President Trump wants to increase U.S. defense spending by $54 billion, that's a 10% increase to the US current defence budget which stands at arounf $550 billion.
His proposal, if approved by lawmakers, would push the U.S. defense budget up to $603 billion next year, $603 billion for a country that has no natural enemies, nor any threats to its borders.
Now if that's no enough, that amount doesn't include any extra defense spending presidents ask for through supplemental requests during the year to cover overseas contingency operations, emergencies and disaster relief.
Typically, that adds another $60 billion to $70 billion a year to federal outlays.
So all told, if Congress approves the president's request along with his expected supplementals, defense could account for about 16% of what the Congressional Budget Office estimates will be a $4 trillion federal budget in 2018.
Just to put this in perspective, that increase alone is roughly the size of the entire annual military budget of the United Kingdom, the fifth-largest spending country, and it’s more than 80 percent of Russia’s entire military budget in 2015.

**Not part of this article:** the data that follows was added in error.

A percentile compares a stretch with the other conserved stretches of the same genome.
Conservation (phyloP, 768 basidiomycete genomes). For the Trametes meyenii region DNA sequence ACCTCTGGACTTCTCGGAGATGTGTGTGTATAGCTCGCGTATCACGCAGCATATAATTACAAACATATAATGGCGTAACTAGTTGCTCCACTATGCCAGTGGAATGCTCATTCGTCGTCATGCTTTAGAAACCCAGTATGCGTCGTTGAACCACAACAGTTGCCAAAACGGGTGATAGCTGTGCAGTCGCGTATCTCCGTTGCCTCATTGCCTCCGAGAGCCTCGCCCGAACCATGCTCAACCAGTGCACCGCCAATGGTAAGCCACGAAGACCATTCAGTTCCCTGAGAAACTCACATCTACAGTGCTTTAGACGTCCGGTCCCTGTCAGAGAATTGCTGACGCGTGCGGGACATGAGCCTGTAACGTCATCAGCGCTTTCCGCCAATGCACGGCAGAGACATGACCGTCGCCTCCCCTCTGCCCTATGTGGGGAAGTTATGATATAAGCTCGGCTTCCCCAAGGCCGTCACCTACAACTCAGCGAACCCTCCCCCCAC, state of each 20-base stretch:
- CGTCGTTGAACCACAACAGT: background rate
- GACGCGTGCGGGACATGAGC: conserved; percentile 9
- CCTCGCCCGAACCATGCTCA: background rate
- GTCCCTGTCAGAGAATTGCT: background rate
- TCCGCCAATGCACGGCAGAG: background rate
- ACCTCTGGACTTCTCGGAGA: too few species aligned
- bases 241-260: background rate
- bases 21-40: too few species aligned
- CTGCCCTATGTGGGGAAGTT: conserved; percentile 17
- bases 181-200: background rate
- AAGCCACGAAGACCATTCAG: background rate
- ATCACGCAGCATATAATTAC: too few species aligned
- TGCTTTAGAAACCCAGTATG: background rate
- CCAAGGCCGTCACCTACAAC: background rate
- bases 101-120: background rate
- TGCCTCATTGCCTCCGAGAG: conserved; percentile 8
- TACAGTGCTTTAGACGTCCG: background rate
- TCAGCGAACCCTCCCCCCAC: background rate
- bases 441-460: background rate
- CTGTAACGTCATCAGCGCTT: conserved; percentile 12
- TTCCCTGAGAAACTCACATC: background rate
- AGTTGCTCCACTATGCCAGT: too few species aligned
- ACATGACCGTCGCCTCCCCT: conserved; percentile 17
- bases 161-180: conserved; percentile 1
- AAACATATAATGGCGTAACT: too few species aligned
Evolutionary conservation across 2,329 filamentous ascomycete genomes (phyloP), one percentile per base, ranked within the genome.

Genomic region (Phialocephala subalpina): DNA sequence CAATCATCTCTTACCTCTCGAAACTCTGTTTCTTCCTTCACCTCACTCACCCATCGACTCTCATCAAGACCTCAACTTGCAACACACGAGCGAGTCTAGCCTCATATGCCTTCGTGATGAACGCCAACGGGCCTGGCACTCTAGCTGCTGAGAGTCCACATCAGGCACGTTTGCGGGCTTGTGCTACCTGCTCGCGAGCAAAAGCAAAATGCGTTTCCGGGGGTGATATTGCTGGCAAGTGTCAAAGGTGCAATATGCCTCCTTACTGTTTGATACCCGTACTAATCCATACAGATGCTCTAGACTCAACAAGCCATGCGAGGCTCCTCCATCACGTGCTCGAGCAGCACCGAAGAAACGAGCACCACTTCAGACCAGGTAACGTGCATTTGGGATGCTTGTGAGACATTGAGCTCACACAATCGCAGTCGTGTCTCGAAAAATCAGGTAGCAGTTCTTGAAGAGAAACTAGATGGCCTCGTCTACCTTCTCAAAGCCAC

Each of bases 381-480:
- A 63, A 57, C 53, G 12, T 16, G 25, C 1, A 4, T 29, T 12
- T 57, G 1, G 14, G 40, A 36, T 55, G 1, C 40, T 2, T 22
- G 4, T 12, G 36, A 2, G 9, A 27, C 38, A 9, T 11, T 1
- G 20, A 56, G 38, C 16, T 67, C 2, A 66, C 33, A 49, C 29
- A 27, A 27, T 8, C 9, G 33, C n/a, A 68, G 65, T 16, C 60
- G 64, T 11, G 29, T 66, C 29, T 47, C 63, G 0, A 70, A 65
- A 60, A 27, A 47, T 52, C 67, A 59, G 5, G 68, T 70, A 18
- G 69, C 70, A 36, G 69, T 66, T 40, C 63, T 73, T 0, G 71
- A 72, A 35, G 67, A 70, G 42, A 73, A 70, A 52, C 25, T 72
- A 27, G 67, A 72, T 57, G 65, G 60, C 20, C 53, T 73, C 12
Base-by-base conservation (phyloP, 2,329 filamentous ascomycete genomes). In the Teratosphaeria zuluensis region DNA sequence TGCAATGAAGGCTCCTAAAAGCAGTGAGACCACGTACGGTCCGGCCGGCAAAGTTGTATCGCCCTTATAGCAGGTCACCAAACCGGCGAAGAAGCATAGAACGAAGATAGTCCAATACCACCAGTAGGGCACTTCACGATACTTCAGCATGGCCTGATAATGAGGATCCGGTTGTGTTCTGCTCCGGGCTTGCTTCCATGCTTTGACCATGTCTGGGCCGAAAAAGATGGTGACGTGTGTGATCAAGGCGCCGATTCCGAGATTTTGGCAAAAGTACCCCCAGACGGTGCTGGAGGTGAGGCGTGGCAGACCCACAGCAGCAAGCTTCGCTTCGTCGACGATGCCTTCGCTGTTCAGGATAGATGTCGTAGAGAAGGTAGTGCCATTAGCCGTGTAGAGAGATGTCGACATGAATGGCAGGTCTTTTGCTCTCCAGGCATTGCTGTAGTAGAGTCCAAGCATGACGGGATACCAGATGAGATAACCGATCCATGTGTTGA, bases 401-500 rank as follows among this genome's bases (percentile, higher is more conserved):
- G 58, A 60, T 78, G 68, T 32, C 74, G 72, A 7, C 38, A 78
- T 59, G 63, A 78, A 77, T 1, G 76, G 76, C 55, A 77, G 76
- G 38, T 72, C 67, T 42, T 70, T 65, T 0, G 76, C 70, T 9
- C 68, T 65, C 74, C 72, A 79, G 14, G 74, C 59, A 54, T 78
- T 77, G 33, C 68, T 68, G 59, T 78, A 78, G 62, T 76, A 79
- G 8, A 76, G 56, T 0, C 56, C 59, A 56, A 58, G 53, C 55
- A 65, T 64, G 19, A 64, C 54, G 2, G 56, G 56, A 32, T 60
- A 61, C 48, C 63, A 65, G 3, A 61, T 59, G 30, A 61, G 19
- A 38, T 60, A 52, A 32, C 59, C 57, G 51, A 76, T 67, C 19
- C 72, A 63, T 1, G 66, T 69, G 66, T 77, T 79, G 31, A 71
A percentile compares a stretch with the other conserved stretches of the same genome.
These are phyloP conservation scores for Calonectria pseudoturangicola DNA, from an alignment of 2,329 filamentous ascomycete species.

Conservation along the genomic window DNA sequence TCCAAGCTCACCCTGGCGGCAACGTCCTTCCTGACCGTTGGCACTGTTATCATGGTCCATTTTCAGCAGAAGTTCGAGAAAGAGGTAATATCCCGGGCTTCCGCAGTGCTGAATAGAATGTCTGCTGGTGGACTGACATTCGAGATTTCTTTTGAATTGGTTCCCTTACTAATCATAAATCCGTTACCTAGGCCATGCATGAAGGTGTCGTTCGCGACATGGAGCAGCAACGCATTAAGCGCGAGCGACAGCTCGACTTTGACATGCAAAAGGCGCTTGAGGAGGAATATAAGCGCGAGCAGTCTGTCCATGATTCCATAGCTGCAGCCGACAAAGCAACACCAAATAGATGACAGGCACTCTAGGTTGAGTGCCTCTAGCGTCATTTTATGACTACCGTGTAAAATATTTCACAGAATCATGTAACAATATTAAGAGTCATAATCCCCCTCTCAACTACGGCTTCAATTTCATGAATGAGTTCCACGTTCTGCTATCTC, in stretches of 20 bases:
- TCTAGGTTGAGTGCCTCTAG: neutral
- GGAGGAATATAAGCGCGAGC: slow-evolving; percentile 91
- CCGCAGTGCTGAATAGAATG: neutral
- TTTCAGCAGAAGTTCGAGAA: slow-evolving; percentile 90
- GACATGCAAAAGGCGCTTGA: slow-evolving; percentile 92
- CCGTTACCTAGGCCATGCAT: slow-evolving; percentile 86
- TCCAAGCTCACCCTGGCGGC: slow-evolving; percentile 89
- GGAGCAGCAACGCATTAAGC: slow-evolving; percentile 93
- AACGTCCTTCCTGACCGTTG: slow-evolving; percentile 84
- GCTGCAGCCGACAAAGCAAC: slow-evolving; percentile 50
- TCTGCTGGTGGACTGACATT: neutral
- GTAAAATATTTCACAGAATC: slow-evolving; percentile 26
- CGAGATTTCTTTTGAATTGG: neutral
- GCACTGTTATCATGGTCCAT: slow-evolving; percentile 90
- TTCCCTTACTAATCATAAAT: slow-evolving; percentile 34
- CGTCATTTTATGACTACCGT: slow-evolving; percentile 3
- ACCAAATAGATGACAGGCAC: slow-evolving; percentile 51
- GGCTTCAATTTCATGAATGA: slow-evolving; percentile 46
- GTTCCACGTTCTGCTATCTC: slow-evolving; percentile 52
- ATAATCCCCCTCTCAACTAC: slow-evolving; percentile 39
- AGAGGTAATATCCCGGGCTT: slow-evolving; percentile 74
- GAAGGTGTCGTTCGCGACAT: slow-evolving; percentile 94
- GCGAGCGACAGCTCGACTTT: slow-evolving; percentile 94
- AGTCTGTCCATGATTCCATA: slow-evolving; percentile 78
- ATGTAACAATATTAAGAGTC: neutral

In 2015, the United States accounted for 36% of all military spending worldwide, according to the Stockholm International Peace Research Institute.
That's about the same as what the next eight countries spent altogether: China (13%), Saudi Arabia (5.2%), Russia (4%), U.K. (3.3%) India (3.1%), France (3%), Japan (2.4%) and Germany (2.4%). (The analysis excludes countries that do not release any official data.)
U.S. military spending has been at permanent wartime levels since the 2001 terror attacks, despite the significant drawdowns in Afghanistan and Iraq under President Obama. Spending has declined since the wars were at their peak in 2010, but U.S. military spending in 2015 remains at 190 percent of what it was before 9/11.
Broadly speaking, President Trump has said his military priorities include buying more warships and warplanes, increasing the number of American ground troops and Trump has also called for the U.S. to “greatly expand” its nuclear weapons capabilities, signaling a potential willingness to expand a $1 trillion modernization effort Obama started that was already widely criticized by budget critics as unaffordable.